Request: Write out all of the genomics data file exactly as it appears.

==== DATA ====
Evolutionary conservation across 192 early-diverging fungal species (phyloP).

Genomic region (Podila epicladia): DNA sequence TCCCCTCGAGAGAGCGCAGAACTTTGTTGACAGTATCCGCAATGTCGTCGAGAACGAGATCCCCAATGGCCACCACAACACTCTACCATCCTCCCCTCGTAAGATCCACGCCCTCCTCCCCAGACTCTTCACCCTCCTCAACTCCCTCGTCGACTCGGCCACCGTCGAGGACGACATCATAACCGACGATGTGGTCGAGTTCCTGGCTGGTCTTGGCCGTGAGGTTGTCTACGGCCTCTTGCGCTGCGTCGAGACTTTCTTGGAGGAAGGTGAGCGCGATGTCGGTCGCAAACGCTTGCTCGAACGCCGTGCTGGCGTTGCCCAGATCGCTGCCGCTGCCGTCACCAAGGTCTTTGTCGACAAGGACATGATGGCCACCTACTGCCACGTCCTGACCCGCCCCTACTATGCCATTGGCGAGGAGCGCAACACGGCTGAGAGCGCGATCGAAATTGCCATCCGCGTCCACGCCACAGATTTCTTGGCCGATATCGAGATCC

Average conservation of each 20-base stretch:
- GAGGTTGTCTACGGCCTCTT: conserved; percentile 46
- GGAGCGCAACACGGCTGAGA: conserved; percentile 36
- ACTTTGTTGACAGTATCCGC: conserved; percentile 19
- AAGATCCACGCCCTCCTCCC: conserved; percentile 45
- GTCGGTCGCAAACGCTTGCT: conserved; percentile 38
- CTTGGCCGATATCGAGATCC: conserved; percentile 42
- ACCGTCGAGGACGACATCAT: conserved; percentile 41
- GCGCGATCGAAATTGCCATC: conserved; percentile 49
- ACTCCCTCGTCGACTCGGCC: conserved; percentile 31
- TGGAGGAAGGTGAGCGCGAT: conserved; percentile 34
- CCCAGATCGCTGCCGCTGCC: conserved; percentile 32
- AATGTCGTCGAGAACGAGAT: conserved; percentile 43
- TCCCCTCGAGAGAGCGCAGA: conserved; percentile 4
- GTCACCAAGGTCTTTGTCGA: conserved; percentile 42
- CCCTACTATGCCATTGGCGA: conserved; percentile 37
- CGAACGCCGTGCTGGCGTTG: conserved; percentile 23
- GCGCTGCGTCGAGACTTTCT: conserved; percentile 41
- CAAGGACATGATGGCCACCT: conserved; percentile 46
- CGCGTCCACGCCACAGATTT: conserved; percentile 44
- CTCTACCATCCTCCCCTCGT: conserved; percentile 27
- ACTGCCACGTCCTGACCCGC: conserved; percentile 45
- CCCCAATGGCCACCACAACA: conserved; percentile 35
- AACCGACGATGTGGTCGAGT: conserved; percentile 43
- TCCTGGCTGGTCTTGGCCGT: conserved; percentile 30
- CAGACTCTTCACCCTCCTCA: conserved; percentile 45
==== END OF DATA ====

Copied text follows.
Evolutionary conservation across 192 early-diverging fungal species (phyloP).

Genomic region (Podila epicladia): DNA sequence TCCCCTCGAGAGAGCGCAGAACTTTGTTGACAGTATCCGCAATGTCGTCGAGAACGAGATCCCCAATGGCCACCACAACACTCTACCATCCTCCCCTCGTAAGATCCACGCCCTCCTCCCCAGACTCTTCACCCTCCTCAACTCCCTCGTCGACTCGGCCACCGTCGAGGACGACATCATAACCGACGATGTGGTCGAGTTCCTGGCTGGTCTTGGCCGTGAGGTTGTCTACGGCCTCTTGCGCTGCGTCGAGACTTTCTTGGAGGAAGGTGAGCGCGATGTCGGTCGCAAACGCTTGCTCGAACGCCGTGCTGGCGTTGCCCAGATCGCTGCCGCTGCCGTCACCAAGGTCTTTGTCGACAAGGACATGATGGCCACCTACTGCCACGTCCTGACCCGCCCCTACTATGCCATTGGCGAGGAGCGCAACACGGCTGAGAGCGCGATCGAAATTGCCATCCGCGTCCACGCCACAGATTTCTTGGCCGATATCGAGATCC

Average conservation of each 20-base stretch:
- GAGGTTGTCTACGGCCTCTT: conserved; percentile 46
- GGAGCGCAACACGGCTGAGA: conserved; percentile 36
- ACTTTGTTGACAGTATCCGC: conserved; percentile 19
- AAGATCCACGCCCTCCTCCC: conserved; percentile 45
- GTCGGTCGCAAACGCTTGCT: conserved; percentile 38
- CTTGGCCGATATCGAGATCC: conserved; percentile 42
- ACCGTCGAGGACGACATCAT: conserved; percentile 41
- GCGCGATCGAAATTGCCATC: conserved; percentile 49
- ACTCCCTCGTCGACTCGGCC: conserved; percentile 31
- TGGAGGAAGGTGAGCGCGAT: conserved; percentile 34
- CCCAGATCGCTGCCGCTGCC: conserved; percentile 32
- AATGTCGTCGAGAACGAGAT: conserved; percentile 43
- TCCCCTCGAGAGAGCGCAGA: conserved; percentile 4
- GTCACCAAGGTCTTTGTCGA: conserved; percentile 42
- CCCTACTATGCCATTGGCGA: conserved; percentile 37
- CGAACGCCGTGCTGGCGTTG: conserved; percentile 23
- GCGCTGCGTCGAGACTTTCT: conserved; percentile 41
- CAAGGACATGATGGCCACCT: conserved; percentile 46
- CGCGTCCACGCCACAGATTT: conserved; percentile 44
- CTCTACCATCCTCCCCTCGT: conserved; percentile 27
- ACTGCCACGTCCTGACCCGC: conserved; percentile 45
- CCCCAATGGCCACCACAACA: conserved; percentile 35
- AACCGACGATGTGGTCGAGT: conserved; percentile 43
- TCCTGGCTGGTCTTGGCCGT: conserved; percentile 30
- CAGACTCTTCACCCTCCTCA: conserved; percentile 45